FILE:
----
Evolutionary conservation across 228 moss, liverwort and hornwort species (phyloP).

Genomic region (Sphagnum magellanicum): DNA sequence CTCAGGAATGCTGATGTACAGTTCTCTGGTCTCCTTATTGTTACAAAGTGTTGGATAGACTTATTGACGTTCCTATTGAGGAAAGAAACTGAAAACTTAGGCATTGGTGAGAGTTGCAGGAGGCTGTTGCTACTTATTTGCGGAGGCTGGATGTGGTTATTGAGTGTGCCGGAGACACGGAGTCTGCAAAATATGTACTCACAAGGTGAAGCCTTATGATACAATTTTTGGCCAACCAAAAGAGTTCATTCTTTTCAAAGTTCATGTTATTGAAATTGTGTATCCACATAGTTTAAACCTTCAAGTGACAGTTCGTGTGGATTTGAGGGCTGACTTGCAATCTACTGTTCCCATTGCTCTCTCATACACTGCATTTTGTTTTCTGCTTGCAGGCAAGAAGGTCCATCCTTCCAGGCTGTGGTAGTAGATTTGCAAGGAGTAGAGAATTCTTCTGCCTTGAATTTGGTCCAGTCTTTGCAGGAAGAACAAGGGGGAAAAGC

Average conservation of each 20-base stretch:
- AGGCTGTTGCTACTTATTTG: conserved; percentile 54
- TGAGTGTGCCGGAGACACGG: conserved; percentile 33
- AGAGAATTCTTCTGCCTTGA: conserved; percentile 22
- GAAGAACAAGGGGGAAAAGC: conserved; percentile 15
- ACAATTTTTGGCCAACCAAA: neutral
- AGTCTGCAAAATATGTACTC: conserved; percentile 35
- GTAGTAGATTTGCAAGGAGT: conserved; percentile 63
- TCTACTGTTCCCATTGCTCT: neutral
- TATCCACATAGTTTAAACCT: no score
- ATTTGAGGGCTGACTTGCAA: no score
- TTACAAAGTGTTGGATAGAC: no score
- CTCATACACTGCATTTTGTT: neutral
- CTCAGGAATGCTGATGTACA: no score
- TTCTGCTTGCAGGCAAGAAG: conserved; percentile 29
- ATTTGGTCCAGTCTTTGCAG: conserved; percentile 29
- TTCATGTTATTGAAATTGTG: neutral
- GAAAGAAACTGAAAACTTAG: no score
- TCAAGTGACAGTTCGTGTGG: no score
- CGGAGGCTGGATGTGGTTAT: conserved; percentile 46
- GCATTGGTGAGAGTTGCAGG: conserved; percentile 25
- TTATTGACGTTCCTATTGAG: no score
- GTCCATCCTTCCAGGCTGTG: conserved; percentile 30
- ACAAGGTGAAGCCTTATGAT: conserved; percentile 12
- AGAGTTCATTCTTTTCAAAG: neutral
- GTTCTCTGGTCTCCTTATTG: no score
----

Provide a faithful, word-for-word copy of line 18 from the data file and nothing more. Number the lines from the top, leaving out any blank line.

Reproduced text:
- ATTTGGTCCAGTCTTTGCAG: conserved; percentile 29